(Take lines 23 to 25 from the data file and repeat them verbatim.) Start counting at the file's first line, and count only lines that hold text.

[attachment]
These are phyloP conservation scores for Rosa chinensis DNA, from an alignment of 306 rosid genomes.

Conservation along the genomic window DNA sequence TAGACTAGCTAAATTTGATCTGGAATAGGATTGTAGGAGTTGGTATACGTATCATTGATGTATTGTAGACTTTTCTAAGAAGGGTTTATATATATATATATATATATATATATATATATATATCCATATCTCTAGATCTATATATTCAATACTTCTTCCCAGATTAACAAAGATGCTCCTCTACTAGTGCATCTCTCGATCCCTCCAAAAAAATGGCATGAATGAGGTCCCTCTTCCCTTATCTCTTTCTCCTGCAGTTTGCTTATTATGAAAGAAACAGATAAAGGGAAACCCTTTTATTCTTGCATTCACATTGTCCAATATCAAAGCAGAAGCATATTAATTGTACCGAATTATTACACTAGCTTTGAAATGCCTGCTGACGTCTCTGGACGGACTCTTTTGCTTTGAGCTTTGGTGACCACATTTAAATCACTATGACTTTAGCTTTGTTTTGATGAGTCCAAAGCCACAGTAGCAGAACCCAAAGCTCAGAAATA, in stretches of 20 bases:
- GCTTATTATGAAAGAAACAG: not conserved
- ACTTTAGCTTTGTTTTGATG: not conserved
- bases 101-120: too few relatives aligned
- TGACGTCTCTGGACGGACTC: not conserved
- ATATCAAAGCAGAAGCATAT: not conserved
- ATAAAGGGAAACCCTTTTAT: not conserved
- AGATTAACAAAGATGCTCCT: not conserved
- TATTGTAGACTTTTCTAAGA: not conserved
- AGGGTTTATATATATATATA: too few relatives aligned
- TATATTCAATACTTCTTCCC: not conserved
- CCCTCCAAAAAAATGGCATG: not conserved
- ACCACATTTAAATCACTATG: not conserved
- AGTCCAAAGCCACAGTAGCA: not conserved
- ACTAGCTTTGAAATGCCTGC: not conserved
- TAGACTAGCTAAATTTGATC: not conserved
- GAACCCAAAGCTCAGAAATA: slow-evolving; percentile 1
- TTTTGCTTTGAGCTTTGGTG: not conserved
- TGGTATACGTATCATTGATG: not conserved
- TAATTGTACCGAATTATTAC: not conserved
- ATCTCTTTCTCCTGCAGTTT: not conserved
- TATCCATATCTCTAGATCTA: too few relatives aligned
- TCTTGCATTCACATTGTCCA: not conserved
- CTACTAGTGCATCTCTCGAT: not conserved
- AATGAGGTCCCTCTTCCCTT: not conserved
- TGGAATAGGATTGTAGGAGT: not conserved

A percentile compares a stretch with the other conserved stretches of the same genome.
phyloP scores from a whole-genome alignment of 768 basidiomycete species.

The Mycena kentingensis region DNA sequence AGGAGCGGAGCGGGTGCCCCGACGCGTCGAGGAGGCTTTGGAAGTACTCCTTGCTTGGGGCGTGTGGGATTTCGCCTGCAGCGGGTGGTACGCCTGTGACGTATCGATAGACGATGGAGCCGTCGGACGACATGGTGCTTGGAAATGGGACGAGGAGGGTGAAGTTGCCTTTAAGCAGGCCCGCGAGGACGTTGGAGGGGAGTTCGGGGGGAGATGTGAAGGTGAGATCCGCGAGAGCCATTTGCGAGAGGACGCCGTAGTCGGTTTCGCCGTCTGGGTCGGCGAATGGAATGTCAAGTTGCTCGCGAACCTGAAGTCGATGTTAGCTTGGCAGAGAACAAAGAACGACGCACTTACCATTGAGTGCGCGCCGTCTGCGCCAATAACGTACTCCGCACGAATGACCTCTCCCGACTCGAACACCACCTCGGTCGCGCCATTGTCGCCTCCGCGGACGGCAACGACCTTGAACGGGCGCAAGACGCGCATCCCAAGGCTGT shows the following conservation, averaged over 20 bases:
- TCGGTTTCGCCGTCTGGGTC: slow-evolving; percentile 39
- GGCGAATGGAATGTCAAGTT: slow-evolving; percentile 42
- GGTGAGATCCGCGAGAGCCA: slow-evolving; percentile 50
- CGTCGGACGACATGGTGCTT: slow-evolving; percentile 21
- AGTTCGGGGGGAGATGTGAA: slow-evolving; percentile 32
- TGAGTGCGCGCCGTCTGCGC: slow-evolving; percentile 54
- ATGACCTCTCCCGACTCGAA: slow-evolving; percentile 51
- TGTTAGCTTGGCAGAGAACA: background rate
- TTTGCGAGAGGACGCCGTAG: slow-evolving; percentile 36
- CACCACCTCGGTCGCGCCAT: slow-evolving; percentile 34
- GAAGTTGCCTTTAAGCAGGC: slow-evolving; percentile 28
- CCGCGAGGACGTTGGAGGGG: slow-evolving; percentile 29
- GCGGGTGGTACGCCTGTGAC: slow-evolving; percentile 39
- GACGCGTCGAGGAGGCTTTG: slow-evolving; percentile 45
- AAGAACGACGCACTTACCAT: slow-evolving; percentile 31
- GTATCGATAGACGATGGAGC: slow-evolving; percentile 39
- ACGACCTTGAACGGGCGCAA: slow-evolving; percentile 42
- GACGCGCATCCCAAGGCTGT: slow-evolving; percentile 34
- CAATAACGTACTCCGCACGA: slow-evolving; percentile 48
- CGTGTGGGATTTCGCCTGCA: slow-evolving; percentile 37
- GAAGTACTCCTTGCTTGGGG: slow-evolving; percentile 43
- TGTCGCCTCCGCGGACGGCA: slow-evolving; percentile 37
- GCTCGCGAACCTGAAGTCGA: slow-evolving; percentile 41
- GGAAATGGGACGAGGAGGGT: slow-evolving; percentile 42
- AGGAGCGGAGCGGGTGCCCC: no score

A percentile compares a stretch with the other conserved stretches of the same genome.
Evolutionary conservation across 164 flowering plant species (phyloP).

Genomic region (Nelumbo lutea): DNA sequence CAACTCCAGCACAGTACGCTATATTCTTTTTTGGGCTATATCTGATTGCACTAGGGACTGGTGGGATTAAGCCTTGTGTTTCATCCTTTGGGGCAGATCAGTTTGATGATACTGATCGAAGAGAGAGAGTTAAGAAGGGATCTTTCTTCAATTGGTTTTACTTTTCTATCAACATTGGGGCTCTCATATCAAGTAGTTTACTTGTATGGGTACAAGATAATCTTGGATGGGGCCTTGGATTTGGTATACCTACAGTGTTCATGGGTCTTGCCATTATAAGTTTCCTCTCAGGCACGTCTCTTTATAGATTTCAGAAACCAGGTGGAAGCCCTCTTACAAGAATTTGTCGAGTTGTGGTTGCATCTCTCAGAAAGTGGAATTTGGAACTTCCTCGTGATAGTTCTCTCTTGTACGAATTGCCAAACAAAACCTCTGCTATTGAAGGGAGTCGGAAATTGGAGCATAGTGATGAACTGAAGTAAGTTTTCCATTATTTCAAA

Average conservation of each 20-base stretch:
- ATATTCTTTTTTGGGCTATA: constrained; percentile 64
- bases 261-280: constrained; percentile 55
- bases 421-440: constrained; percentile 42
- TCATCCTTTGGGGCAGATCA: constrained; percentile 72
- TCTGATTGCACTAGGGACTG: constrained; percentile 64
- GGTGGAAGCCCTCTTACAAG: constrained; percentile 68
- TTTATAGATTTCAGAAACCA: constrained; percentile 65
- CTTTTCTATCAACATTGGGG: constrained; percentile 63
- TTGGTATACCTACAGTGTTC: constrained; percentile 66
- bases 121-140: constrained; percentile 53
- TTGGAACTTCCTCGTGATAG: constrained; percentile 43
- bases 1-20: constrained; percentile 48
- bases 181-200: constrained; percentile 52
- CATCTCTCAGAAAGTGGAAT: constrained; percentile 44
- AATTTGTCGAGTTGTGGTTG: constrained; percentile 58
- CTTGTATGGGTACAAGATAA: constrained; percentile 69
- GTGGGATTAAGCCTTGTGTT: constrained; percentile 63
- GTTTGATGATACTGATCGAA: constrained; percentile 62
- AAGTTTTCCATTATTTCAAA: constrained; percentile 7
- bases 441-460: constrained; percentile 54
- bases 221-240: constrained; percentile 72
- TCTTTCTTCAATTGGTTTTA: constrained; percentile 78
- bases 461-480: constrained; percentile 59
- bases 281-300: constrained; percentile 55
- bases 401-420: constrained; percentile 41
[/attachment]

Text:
- TATCCATATCTCTAGATCTA: too few relatives aligned
- TCTTGCATTCACATTGTCCA: not conserved
- CTACTAGTGCATCTCTCGAT: not conserved